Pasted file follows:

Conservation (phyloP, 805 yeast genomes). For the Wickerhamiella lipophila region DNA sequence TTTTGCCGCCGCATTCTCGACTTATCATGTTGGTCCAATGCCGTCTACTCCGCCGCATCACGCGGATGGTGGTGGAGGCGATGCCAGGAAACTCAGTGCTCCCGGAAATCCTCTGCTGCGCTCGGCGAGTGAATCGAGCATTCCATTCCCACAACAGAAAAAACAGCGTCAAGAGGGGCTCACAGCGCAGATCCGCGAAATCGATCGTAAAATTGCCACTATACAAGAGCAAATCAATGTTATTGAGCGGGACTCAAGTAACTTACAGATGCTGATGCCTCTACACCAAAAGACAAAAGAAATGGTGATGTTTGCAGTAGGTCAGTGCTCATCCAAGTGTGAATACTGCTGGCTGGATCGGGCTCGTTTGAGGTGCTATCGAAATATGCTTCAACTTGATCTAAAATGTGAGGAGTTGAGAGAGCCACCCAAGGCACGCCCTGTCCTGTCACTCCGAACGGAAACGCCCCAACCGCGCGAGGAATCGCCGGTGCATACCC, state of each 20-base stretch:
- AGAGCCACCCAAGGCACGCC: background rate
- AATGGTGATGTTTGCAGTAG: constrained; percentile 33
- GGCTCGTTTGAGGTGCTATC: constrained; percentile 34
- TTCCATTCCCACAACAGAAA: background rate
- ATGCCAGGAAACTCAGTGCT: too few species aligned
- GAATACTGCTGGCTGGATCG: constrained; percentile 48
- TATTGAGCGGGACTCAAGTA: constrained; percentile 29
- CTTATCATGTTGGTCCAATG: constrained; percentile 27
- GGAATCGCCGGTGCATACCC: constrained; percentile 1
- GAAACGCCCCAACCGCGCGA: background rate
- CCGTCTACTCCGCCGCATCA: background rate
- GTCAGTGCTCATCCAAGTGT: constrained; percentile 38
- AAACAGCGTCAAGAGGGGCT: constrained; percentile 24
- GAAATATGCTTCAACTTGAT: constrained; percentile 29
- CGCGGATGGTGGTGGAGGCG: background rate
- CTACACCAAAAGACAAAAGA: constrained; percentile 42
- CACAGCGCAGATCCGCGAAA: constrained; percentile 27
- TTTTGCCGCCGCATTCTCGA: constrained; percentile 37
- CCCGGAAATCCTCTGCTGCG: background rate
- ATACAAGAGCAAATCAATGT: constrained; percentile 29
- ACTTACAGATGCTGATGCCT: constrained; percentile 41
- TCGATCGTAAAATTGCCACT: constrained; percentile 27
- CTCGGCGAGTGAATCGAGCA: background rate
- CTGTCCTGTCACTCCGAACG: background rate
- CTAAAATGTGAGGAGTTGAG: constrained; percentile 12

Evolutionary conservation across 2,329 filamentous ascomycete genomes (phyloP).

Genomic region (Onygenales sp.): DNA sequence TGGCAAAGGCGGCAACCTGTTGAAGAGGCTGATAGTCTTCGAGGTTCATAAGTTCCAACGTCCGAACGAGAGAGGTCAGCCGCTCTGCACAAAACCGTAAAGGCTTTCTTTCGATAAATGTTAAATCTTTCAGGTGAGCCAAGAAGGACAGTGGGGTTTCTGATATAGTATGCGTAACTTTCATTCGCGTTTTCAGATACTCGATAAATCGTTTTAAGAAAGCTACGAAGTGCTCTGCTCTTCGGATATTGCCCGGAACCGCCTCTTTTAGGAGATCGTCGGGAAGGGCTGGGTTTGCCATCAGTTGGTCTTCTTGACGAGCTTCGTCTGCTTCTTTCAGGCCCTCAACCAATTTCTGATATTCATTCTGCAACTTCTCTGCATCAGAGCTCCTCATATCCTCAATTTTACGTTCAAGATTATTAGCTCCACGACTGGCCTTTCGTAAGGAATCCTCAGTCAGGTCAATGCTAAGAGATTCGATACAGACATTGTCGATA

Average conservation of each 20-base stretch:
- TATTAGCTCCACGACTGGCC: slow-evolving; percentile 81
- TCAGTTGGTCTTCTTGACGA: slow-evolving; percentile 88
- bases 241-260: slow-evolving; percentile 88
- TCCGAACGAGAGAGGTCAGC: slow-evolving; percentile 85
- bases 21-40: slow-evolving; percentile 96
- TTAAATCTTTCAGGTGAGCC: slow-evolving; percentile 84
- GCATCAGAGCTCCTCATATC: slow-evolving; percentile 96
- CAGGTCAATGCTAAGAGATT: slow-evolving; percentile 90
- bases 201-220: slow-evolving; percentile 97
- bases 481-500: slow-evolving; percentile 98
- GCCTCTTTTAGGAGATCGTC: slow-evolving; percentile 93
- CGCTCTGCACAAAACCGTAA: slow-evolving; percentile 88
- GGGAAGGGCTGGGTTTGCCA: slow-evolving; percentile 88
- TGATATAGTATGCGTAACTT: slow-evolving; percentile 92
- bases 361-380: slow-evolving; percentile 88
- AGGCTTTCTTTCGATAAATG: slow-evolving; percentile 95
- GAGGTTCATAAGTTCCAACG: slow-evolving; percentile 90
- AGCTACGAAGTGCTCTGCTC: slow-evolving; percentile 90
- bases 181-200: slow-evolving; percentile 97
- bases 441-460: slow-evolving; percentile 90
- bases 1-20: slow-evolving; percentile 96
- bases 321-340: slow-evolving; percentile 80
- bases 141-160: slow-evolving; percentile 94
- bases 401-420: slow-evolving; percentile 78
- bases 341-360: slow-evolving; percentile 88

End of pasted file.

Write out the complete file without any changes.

Conservation (phyloP, 805 yeast genomes). For the Wickerhamiella lipophila region DNA sequence TTTTGCCGCCGCATTCTCGACTTATCATGTTGGTCCAATGCCGTCTACTCCGCCGCATCACGCGGATGGTGGTGGAGGCGATGCCAGGAAACTCAGTGCTCCCGGAAATCCTCTGCTGCGCTCGGCGAGTGAATCGAGCATTCCATTCCCACAACAGAAAAAACAGCGTCAAGAGGGGCTCACAGCGCAGATCCGCGAAATCGATCGTAAAATTGCCACTATACAAGAGCAAATCAATGTTATTGAGCGGGACTCAAGTAACTTACAGATGCTGATGCCTCTACACCAAAAGACAAAAGAAATGGTGATGTTTGCAGTAGGTCAGTGCTCATCCAAGTGTGAATACTGCTGGCTGGATCGGGCTCGTTTGAGGTGCTATCGAAATATGCTTCAACTTGATCTAAAATGTGAGGAGTTGAGAGAGCCACCCAAGGCACGCCCTGTCCTGTCACTCCGAACGGAAACGCCCCAACCGCGCGAGGAATCGCCGGTGCATACCC, state of each 20-base stretch:
- AGAGCCACCCAAGGCACGCC: background rate
- AATGGTGATGTTTGCAGTAG: constrained; percentile 33
- GGCTCGTTTGAGGTGCTATC: constrained; percentile 34
- TTCCATTCCCACAACAGAAA: background rate
- ATGCCAGGAAACTCAGTGCT: too few species aligned
- GAATACTGCTGGCTGGATCG: constrained; percentile 48
- TATTGAGCGGGACTCAAGTA: constrained; percentile 29
- CTTATCATGTTGGTCCAATG: constrained; percentile 27
- GGAATCGCCGGTGCATACCC: constrained; percentile 1
- GAAACGCCCCAACCGCGCGA: background rate
- CCGTCTACTCCGCCGCATCA: background rate
- GTCAGTGCTCATCCAAGTGT: constrained; percentile 38
- AAACAGCGTCAAGAGGGGCT: constrained; percentile 24
- GAAATATGCTTCAACTTGAT: constrained; percentile 29
- CGCGGATGGTGGTGGAGGCG: background rate
- CTACACCAAAAGACAAAAGA: constrained; percentile 42
- CACAGCGCAGATCCGCGAAA: constrained; percentile 27
- TTTTGCCGCCGCATTCTCGA: constrained; percentile 37
- CCCGGAAATCCTCTGCTGCG: background rate
- ATACAAGAGCAAATCAATGT: constrained; percentile 29
- ACTTACAGATGCTGATGCCT: constrained; percentile 41
- TCGATCGTAAAATTGCCACT: constrained; percentile 27
- CTCGGCGAGTGAATCGAGCA: background rate
- CTGTCCTGTCACTCCGAACG: background rate
- CTAAAATGTGAGGAGTTGAG: constrained; percentile 12

Evolutionary conservation across 2,329 filamentous ascomycete genomes (phyloP).

Genomic region (Onygenales sp.): DNA sequence TGGCAAAGGCGGCAACCTGTTGAAGAGGCTGATAGTCTTCGAGGTTCATAAGTTCCAACGTCCGAACGAGAGAGGTCAGCCGCTCTGCACAAAACCGTAAAGGCTTTCTTTCGATAAATGTTAAATCTTTCAGGTGAGCCAAGAAGGACAGTGGGGTTTCTGATATAGTATGCGTAACTTTCATTCGCGTTTTCAGATACTCGATAAATCGTTTTAAGAAAGCTACGAAGTGCTCTGCTCTTCGGATATTGCCCGGAACCGCCTCTTTTAGGAGATCGTCGGGAAGGGCTGGGTTTGCCATCAGTTGGTCTTCTTGACGAGCTTCGTCTGCTTCTTTCAGGCCCTCAACCAATTTCTGATATTCATTCTGCAACTTCTCTGCATCAGAGCTCCTCATATCCTCAATTTTACGTTCAAGATTATTAGCTCCACGACTGGCCTTTCGTAAGGAATCCTCAGTCAGGTCAATGCTAAGAGATTCGATACAGACATTGTCGATA

Average conservation of each 20-base stretch:
- TATTAGCTCCACGACTGGCC: slow-evolving; percentile 81
- TCAGTTGGTCTTCTTGACGA: slow-evolving; percentile 88
- bases 241-260: slow-evolving; percentile 88
- TCCGAACGAGAGAGGTCAGC: slow-evolving; percentile 85
- bases 21-40: slow-evolving; percentile 96
- TTAAATCTTTCAGGTGAGCC: slow-evolving; percentile 84
- GCATCAGAGCTCCTCATATC: slow-evolving; percentile 96
- CAGGTCAATGCTAAGAGATT: slow-evolving; percentile 90
- bases 201-220: slow-evolving; percentile 97
- bases 481-500: slow-evolving; percentile 98
- GCCTCTTTTAGGAGATCGTC: slow-evolving; percentile 93
- CGCTCTGCACAAAACCGTAA: slow-evolving; percentile 88
- GGGAAGGGCTGGGTTTGCCA: slow-evolving; percentile 88
- TGATATAGTATGCGTAACTT: slow-evolving; percentile 92
- bases 361-380: slow-evolving; percentile 88
- AGGCTTTCTTTCGATAAATG: slow-evolving; percentile 95
- GAGGTTCATAAGTTCCAACG: slow-evolving; percentile 90
- AGCTACGAAGTGCTCTGCTC: slow-evolving; percentile 90
- bases 181-200: slow-evolving; percentile 97
- bases 441-460: slow-evolving; percentile 90
- bases 1-20: slow-evolving; percentile 96
- bases 321-340: slow-evolving; percentile 80
- bases 141-160: slow-evolving; percentile 94
- bases 401-420: slow-evolving; percentile 78
- bases 341-360: slow-evolving; percentile 88